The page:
JPMorgan Chase posts $5.3B 4Q profit
Mortgage originations sink 54% year-over-year
Despite a series of legal setbacks in the form of settlements and ongoing legal disputes, JPMorgan Chase & Co. (JPM) posted a fourth-quarter profit of $5.3 billion, or $1.30 per share.
While solid, that profit is down from $5.7 billion, or $1.39 a share, in the fourth quarter of 2012. JPM missed average analyst estimates of earnings in the $1.35 per share range, but managed to stay profitable after a series of major legal settlements, including a $13 billion payout to resolve legacy mortgage securities issues.
Chief Executive Officer Jamie Dimon reflected on the impact of the litigation storm sweeping the bank in 2013:
“We reached several important resolutions - Global RMBS, Gibbs & Bruns, and Madoff. It was in the best interests of our company and shareholders for us to accept responsibility, resolve these issues and move forward," he said. "This will allow us to focus on what we are here for: serving our clients and communities around the world. We remained focused on building our four leading franchises, which all continued to deliver strong underlying performance, for the quarter and the year."
With the housing recovery still showing gains from higher home prices and fewer delinquencies, JPM’s mortgage banking segment continues to evolve as the housing finance landscape changes.
The firm’s fourth-quarter earnings show mortgage origination activity plummeting 54% year-over-year, with mortgage originations reaching $23.3 billion in the most recent 4Q report – a number that also is down 42% from the third quarter.
Digging deeper, purchase originations activity did grow, reaching $13 billion in 4Q, up 65% from last year and 35% from the third quarter.
Overall, mortgage banking net income came in at $562 million, up 34% from last year as the company benefited from lower expenses and provisions for credit losses.
Net revenue in the segment, however, sunk by $1.1 billion from a year ago, reaching $2.2 billion for the period. Net interest income also fell 5% to $1.1 billion year-over-year as lower loan balances from portfolio runoff impacted the segment.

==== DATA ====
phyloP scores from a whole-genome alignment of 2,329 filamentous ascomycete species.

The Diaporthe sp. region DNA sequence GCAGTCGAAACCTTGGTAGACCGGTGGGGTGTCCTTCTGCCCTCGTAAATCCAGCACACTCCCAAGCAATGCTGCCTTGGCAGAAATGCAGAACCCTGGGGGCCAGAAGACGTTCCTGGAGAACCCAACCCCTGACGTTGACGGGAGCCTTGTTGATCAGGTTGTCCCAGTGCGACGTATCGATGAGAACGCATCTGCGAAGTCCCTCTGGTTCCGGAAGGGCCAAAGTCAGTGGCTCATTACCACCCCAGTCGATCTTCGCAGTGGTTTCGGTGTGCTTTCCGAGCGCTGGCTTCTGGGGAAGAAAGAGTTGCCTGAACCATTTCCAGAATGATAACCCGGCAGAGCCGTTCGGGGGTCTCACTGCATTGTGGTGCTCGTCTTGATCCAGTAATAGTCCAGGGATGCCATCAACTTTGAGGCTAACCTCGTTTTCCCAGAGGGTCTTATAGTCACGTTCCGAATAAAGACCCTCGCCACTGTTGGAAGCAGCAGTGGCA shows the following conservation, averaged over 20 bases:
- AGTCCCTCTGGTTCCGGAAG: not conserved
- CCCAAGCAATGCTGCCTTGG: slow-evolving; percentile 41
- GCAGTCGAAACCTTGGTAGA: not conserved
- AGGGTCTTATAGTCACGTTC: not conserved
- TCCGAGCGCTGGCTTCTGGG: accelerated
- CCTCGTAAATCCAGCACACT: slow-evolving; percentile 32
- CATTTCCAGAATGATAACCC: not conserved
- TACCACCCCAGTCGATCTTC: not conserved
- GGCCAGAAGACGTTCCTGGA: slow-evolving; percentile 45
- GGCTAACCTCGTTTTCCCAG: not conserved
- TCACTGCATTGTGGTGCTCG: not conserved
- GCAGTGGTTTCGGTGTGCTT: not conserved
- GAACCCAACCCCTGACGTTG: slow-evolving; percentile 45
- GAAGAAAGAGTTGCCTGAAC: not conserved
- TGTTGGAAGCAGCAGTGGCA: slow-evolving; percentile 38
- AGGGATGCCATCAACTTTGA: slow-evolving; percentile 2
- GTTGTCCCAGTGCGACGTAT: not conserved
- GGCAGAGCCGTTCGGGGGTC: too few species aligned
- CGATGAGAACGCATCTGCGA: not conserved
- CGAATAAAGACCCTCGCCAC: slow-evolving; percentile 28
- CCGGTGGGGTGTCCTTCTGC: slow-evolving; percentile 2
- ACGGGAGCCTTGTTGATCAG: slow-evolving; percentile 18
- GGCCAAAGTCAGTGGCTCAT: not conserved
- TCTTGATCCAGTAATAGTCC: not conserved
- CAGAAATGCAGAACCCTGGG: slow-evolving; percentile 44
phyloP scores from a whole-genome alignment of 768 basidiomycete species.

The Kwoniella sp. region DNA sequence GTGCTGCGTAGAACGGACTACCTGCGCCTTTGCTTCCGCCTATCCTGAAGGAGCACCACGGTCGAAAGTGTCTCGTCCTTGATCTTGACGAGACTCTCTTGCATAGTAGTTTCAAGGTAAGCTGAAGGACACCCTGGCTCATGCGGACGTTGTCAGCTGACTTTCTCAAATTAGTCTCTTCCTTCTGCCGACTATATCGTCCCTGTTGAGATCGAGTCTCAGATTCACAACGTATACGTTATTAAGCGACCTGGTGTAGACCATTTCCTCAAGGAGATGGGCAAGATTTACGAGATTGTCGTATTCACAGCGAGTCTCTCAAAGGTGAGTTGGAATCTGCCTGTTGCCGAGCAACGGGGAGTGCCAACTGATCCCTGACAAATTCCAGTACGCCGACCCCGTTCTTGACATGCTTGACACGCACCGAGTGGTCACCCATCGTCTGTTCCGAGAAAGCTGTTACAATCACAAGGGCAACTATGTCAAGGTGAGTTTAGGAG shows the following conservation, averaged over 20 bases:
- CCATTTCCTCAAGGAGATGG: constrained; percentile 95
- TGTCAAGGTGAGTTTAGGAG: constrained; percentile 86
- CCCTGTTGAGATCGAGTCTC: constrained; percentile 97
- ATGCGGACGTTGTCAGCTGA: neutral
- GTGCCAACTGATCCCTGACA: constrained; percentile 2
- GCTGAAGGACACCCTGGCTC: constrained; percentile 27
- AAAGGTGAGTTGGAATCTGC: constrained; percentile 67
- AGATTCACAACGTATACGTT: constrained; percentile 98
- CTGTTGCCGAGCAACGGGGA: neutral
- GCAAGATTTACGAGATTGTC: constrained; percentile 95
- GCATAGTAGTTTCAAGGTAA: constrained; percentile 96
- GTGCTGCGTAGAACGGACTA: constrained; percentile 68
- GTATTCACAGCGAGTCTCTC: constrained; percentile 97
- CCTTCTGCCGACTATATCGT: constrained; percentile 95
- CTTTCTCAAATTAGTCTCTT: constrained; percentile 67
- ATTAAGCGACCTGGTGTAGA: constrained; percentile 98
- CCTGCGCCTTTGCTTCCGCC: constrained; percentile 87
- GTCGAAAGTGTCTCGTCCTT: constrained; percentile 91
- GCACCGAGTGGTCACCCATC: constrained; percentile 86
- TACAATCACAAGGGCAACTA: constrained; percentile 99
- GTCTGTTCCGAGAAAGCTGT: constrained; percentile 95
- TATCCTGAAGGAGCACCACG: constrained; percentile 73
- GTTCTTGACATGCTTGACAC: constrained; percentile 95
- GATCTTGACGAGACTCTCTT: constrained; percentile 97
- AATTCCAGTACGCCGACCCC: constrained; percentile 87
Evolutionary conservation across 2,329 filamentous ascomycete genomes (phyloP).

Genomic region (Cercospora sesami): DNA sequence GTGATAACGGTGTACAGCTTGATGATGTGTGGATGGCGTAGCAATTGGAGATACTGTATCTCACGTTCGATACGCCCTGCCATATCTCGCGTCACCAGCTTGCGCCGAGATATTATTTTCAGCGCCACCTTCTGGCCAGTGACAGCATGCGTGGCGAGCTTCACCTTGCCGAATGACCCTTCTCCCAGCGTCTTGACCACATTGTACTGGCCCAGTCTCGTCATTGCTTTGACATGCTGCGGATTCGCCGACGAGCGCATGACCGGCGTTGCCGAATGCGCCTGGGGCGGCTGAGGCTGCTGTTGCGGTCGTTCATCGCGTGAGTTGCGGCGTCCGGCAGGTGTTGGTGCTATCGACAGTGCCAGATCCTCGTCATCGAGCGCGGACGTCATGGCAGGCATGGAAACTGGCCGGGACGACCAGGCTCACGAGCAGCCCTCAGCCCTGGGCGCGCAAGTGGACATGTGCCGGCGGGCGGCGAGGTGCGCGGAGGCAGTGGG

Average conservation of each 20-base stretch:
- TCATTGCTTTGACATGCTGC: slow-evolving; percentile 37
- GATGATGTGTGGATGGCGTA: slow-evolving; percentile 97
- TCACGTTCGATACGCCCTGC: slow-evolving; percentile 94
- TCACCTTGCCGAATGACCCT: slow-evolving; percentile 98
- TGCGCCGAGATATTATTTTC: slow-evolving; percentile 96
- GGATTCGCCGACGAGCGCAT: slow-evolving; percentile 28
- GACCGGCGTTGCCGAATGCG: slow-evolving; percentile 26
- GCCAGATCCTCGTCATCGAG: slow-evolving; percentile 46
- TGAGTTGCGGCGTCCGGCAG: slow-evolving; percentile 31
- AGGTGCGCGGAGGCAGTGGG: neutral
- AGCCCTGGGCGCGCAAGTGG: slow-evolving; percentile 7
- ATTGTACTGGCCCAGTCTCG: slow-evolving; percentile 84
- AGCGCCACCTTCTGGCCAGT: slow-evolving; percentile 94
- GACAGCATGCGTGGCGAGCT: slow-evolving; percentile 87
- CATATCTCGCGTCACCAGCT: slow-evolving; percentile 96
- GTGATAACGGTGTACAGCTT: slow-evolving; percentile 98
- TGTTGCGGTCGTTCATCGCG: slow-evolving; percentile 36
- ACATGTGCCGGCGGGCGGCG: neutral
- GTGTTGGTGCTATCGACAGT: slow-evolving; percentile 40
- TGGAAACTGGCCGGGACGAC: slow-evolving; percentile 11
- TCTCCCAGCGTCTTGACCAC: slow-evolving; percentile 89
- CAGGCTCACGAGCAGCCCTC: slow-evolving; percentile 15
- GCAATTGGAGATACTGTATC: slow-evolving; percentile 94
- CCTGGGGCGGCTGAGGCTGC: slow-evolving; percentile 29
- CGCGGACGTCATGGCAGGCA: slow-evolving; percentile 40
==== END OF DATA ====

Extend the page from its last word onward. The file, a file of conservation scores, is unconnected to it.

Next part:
Lower mortgage fees and income also pushed noninterest revenue down by $1 billion from last year to $1.1 billion in the 4Q report.
Fewer mortgage delinquencies and rising home prices helped save the company from steeper credit losses. Its provision for credit losses came in at a benefit of $782 million, up from $269 million a year ago.
Overall, the 4th quarter saw a $950 million reduction in loan loss allowances as the housing market improved.
“The prior year included a $700 million reduction in the allowance for loan losses. Net charge-offs were $168 million, compared with $431 million in the prior year,” JPMorgan wrote.
JPM's mortgage-production related revenue hit $494 million in its most recent report, a decline of $1.1 billion, or a 69% drop from a year ago. Requests for the banking giant to repurchase loans managed to subside with repurchase losses reaching a benefit of $221 million in 4Q, up from $53 million a year ago and $175 million in the previous quarter.
The company’s major settlement with Fannie Mae and Freddie Mac over repurchase liability led to a $1.2 billion reduction in risk as the deal resolved most legacy mortgage issues tied to GSEs loans from the 2000 through 2008 period.
The mortgage servicing segment went on to record a pretax revenue of $2 million, compared to a pretax loss of $913 million a year ago.
This change is attributed to lower expenses and higher revenue.
Mortgage net servicing-related revenue hit $689 million, an increase of $71 million.
Servicing expenses also fell by $910 million from a year earlier, reaching $663 million in 4Q as the firm benefited from its lower servicing headcount and reduced costs with the Independent Foreclosure Review closed out in a one-time settlement last year.
The company also reported full-year income of $17.9 billion, down from $21.3 billion in 2012. Earnings per share for the year hit $4.35, compared to $5.20 for 2012. Revenue stayed mostly flat coming in at $99.8 billion.